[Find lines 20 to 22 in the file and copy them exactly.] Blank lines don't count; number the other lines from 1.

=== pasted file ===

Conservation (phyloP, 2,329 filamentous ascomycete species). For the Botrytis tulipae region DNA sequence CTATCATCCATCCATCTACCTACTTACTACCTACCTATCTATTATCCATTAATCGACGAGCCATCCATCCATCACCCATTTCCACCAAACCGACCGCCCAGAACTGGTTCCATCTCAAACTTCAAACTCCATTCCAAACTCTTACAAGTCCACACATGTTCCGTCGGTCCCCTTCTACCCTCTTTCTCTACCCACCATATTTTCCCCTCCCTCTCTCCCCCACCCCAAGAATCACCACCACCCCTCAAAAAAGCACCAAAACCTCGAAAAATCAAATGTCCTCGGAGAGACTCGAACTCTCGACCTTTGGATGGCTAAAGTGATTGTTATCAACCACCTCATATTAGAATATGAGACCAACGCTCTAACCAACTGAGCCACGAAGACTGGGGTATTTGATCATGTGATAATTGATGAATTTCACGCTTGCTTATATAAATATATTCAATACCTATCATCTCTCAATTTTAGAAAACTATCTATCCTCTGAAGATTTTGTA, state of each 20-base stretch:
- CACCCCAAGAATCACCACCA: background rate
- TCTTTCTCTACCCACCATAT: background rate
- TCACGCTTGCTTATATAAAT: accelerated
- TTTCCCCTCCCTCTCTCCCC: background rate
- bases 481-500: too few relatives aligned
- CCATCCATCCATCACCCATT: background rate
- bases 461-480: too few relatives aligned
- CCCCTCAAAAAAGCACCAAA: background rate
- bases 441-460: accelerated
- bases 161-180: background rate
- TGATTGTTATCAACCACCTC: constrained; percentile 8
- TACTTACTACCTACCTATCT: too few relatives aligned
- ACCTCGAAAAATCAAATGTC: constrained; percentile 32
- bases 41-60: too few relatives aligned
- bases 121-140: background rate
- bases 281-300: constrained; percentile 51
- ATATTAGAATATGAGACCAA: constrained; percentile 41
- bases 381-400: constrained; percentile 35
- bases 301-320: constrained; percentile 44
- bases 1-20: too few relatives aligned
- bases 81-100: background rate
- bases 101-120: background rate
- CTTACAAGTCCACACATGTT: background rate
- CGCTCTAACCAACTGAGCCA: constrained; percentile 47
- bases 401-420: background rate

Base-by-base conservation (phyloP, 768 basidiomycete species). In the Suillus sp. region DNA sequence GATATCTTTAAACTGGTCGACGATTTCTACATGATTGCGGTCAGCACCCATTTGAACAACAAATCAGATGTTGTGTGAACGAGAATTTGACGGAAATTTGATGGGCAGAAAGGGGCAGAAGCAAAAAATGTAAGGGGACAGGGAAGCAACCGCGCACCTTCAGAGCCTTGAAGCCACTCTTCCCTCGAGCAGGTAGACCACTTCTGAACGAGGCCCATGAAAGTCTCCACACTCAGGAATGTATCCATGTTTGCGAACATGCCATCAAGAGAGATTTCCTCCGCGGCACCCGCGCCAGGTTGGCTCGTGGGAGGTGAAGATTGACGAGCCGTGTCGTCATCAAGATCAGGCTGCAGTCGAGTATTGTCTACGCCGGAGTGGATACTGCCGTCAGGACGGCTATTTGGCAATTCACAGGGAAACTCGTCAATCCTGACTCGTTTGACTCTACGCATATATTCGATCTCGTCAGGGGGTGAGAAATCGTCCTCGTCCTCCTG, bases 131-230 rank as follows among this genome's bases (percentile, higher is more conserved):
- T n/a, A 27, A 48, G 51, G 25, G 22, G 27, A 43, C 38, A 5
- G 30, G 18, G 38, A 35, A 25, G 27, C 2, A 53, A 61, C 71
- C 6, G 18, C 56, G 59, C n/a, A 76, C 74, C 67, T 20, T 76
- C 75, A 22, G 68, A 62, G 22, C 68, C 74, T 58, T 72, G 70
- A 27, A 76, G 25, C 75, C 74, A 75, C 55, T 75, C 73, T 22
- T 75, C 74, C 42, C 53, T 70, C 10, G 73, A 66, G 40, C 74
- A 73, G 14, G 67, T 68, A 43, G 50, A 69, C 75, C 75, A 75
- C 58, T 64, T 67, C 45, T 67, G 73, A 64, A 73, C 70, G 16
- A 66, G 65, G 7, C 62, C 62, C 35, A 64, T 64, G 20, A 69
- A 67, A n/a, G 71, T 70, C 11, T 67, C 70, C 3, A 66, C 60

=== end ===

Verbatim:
- bases 301-320: constrained; percentile 44
- bases 1-20: too few relatives aligned
- bases 81-100: background rate